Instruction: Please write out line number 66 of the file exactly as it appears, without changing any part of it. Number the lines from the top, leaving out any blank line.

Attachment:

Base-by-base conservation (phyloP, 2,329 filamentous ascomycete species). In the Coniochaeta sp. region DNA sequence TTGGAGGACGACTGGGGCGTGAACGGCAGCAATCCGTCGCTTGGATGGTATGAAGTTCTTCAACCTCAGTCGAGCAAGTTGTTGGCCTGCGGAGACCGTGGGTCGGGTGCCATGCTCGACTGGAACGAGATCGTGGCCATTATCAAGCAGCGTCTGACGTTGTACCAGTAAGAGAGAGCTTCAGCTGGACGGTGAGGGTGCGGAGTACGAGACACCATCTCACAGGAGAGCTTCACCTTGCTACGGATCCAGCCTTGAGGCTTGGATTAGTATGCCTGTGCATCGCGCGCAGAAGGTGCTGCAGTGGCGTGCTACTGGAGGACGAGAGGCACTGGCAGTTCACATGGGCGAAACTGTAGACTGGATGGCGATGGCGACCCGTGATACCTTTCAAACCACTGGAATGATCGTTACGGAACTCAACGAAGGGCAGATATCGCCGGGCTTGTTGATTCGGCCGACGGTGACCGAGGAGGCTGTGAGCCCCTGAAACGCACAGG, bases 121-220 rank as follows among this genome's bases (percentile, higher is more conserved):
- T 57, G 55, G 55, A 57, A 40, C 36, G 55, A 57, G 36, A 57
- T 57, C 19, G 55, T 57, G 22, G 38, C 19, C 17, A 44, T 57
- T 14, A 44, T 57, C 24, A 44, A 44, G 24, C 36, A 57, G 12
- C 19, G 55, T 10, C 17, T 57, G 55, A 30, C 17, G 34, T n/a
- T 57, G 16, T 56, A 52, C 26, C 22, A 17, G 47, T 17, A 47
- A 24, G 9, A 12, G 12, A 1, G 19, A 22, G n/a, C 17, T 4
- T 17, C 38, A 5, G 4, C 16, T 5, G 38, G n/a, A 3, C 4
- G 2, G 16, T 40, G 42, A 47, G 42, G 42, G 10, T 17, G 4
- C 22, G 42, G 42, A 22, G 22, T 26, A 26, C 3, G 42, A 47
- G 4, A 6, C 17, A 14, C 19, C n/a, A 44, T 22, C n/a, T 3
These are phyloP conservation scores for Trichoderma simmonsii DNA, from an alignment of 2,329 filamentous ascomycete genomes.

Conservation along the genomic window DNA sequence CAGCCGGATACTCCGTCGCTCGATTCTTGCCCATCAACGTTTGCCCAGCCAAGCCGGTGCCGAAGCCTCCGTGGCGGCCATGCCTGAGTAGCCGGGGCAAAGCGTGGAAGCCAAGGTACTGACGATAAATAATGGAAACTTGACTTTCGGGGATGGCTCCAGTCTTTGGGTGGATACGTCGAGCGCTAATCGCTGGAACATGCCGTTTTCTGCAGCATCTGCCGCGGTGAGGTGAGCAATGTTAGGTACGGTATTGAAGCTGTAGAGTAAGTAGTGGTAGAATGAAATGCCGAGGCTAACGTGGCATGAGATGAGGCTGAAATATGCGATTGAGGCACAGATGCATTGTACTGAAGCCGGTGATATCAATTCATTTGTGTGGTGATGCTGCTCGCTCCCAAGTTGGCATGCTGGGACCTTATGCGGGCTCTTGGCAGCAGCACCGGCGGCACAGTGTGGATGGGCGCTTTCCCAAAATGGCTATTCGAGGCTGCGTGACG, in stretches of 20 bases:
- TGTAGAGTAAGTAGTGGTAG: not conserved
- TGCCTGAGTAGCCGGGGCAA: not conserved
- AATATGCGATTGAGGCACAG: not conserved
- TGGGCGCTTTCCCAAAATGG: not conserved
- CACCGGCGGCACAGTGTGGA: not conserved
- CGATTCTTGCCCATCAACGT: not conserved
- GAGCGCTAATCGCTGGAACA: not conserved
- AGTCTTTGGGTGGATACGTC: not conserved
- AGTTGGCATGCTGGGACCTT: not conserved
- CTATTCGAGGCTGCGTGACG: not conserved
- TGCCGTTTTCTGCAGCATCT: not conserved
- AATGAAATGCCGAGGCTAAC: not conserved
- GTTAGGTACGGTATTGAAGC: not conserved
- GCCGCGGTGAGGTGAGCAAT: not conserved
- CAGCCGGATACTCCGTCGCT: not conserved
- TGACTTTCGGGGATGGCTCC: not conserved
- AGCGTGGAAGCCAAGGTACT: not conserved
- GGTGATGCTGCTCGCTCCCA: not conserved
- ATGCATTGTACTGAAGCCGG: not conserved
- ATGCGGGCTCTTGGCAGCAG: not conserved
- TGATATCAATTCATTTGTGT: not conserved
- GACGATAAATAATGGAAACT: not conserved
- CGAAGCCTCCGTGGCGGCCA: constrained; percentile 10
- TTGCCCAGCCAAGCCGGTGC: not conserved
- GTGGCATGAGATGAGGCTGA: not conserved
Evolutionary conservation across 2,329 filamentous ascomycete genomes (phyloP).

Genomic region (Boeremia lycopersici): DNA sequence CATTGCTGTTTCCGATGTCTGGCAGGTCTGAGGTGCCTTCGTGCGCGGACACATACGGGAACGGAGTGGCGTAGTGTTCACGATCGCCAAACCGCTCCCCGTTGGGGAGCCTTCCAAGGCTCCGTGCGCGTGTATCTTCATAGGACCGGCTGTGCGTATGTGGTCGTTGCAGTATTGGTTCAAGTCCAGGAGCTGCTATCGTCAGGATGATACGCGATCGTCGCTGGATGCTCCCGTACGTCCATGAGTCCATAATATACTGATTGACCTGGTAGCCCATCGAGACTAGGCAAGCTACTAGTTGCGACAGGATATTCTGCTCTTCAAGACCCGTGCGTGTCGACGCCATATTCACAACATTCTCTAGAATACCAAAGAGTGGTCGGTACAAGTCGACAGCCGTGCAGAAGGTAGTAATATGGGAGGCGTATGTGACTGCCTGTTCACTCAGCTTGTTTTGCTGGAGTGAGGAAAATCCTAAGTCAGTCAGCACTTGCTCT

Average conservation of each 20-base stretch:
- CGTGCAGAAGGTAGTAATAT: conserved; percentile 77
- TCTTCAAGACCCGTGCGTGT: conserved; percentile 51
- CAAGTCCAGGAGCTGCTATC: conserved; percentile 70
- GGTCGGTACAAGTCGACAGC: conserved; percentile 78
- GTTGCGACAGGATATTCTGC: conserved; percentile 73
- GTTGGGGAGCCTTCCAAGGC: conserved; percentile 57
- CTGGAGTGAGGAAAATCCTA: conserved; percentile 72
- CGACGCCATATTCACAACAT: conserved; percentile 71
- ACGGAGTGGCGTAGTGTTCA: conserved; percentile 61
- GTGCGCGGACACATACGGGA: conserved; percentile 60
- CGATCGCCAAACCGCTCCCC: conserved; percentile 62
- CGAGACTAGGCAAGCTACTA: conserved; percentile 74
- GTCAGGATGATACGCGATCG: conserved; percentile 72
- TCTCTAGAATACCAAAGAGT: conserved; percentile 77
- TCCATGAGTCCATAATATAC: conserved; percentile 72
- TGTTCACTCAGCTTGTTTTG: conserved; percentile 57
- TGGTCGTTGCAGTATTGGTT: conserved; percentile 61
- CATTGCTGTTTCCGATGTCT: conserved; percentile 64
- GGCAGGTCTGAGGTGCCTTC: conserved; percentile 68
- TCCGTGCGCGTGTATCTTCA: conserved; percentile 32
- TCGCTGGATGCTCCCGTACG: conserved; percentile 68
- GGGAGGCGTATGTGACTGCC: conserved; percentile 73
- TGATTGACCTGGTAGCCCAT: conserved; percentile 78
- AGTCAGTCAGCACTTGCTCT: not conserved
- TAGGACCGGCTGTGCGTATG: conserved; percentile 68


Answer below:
- TAGGACCGGCTGTGCGTATG: conserved; percentile 68